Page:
Biden's Partial Arms Embargo On Israel Is Aimed At Pressuring It Into A Regional Peace Deal

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by Tyler Durden
Thursday, May 09, 2024 - 01:20 PM

Authored by Andrew Korybko via Substack,

Many observers from the Mainstream Media and the Alt-Media Community alike were shocked when Defense Secretary Austin confirmed on Wednesday during a congressional testimony that the US had withheld “one shipment of high payload munitions” on the pretext that they could be used in Rafah. Biden then expanded on this newfound policy later in the day when declaring that “We’re not going to supply the weapons and artillery shells” if the IDF goes into Rafah’s population centers.

Nobody should have been surprised, however, since this piece here from mid-March about why Biden endorsed Schumer’s call for regime change in Israel explained the double game that his administration is playing. In brief, domestic electoral considerations influenced his team into ramping up last spring’s pressure campaign against Bibi, which was initially meant to punish him for ideological reasons but is now also aimed at pressuring Israel into the regional peace deal that it’s reportedly trying to broker.

Interested readers can learn more about it here, with the pertinence being that the US envisages Saudi Arabia recognizing Israel in exchange for Israel agreeing to Palestinian statehood. In furtherance of that grand strategic goal, which would reshape West Asian geopolitics, the US is dangling privileged nuclear energy and military partnerships in front of Saudi Arabia while gradually increasing its pressure on Israel. It also reportedly told Qatar to expel Hamas’ political wing if it doesn’t agree to a ceasefire.

There’ll be those activist-minded members of the Mainstream Media and the Alt-Media Community who’ll pick and choose which element of this policy to focus on in advance of their ideological agenda but the fact of the matter is that the entire whole represents a comprehensive diplomatic push. The US sees an opportunity to restore some of its lost regional influence through these means, which its policymakers believe will decelerate the recent expansion of Sino-Russo influence in West Asia.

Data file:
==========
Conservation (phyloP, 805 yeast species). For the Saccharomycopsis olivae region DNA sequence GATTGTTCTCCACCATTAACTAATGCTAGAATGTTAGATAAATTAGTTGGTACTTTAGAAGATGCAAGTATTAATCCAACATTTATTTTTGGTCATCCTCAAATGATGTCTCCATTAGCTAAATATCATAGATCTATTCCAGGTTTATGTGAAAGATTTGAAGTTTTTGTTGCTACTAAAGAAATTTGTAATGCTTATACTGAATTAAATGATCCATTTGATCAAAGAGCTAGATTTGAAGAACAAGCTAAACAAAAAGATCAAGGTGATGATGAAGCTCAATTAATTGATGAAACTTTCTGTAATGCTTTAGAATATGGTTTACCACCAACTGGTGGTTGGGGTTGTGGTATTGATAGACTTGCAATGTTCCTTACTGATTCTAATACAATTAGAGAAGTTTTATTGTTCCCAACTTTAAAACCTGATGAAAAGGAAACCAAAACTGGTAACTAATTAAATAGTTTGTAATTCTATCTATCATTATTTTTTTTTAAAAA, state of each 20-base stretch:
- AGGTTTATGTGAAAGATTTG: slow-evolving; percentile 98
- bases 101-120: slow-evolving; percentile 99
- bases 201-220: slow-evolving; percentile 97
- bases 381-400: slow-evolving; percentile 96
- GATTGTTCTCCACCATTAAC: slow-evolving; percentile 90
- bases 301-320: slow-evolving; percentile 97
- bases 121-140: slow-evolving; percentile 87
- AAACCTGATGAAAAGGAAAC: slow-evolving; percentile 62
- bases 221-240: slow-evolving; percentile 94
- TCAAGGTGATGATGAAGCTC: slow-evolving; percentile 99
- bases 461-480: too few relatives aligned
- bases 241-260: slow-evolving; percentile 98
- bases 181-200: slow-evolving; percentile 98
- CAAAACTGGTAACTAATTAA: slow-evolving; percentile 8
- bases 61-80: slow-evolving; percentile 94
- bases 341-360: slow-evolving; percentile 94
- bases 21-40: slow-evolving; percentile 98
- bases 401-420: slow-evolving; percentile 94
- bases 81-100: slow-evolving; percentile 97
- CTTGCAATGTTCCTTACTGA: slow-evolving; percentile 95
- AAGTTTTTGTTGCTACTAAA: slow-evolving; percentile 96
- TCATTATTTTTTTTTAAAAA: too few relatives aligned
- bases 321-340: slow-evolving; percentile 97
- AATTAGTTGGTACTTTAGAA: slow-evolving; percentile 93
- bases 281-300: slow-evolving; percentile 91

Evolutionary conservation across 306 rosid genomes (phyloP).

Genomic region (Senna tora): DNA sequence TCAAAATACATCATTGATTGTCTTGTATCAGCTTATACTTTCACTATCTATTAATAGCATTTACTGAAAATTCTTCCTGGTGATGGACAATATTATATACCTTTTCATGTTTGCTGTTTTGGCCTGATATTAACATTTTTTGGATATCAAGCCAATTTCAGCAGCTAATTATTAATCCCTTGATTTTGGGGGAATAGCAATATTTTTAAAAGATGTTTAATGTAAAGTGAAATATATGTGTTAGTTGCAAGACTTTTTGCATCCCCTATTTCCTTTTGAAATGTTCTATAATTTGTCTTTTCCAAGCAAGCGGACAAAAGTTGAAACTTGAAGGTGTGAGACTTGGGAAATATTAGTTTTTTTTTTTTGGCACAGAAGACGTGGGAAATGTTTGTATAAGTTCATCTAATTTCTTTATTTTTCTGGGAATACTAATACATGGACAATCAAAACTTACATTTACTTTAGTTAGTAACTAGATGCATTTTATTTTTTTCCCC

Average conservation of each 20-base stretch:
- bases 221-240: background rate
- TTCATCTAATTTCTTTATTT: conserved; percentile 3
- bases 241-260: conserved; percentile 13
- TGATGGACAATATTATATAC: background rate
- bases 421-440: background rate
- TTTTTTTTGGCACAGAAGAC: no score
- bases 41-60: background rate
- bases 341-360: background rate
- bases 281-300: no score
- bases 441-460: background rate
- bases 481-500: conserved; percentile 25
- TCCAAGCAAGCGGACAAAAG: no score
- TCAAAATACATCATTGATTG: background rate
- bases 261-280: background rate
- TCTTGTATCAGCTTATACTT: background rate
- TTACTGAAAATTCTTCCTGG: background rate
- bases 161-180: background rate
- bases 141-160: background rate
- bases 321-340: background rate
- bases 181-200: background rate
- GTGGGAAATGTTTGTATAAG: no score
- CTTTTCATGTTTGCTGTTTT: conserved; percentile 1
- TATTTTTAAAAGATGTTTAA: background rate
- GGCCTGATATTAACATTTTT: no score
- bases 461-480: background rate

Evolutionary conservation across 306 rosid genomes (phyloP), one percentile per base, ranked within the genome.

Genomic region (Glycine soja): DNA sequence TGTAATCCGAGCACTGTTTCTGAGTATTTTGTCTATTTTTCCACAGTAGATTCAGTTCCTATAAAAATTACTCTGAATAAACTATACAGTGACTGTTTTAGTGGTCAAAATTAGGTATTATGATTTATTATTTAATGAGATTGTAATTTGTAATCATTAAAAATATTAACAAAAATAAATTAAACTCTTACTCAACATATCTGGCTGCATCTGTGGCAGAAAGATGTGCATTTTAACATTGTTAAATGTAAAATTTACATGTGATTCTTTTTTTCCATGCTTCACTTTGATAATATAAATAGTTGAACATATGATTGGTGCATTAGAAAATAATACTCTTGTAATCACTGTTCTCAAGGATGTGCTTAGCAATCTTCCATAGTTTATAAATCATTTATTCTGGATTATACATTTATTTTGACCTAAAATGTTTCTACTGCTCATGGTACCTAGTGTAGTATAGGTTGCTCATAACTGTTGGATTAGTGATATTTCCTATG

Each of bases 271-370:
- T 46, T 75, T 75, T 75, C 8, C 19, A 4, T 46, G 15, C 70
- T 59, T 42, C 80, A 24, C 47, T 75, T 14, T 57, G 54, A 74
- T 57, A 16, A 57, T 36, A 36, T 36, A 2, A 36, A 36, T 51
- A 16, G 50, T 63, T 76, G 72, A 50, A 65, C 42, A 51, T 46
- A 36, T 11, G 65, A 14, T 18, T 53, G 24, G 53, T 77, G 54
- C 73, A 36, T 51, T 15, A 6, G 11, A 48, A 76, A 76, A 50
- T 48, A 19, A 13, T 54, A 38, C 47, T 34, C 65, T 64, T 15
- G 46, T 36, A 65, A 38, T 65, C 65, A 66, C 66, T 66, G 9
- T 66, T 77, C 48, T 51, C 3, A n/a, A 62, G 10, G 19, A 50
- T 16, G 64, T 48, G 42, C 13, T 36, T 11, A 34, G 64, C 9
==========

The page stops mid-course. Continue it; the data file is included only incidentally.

Withholding a single arms shipment from Israel is a purely symbolic gesture that comes way too late to prevent the humanitarian catastrophe that unfolded in Gaza over the past eight months of total war, but it still signals that more forthcoming shipments might be withheld if Israel continues its Rafah operation. In that event, bilateral relations would worsen if Bibi doesn’t accept a compromise solution, which he’d be reluctant to do since that would discredit him after he promised to completely destroy Hamas.

Therein lies the problem, however, since that objective can only be achieved through military means that would perpetuate the Palestinians’ suffering and thus delay the deal that the US hopes to broker with the Saudis. The Kingdom won’t recognize Israel so long as the conflict continues, and a greater civilian death toll than the already presently high one could make it even more difficult to do so once the war finally ends. That deal is integral to Israel’s interests, but so too is Hamas’ destruction, ergo the dilemma.

Nevertheless, provided that Israel has adequate stockpiles to continue its campaign, then Bibi might gamble that he can destroy Hamas’ military wing at least and then play on the Saudis’ equal interest in the previously mentioned deal to eventually make it happen sometime after the war ends. That can’t be taken for granted though since the US wouldn’t have symbolically withheld is recent shipment nor would Biden have threatened to withhold all offensive arms if it thought this was truly the case.

It therefore remains to be seen what’ll happen, but the US expects that Bibi will indeed be pressured by this newfound policy into compromising on Gaza, which could discredit his leadership among the ultra-nationalist members of his coalition on whom his government depends. Basically, the US wants to kill three birds with one stone by bringing an end to this war for domestic electoral reasons, facilitating Bibi’s departure from office, and brokering an Israeli-Saudi peace deal for restoring its lost regional influence.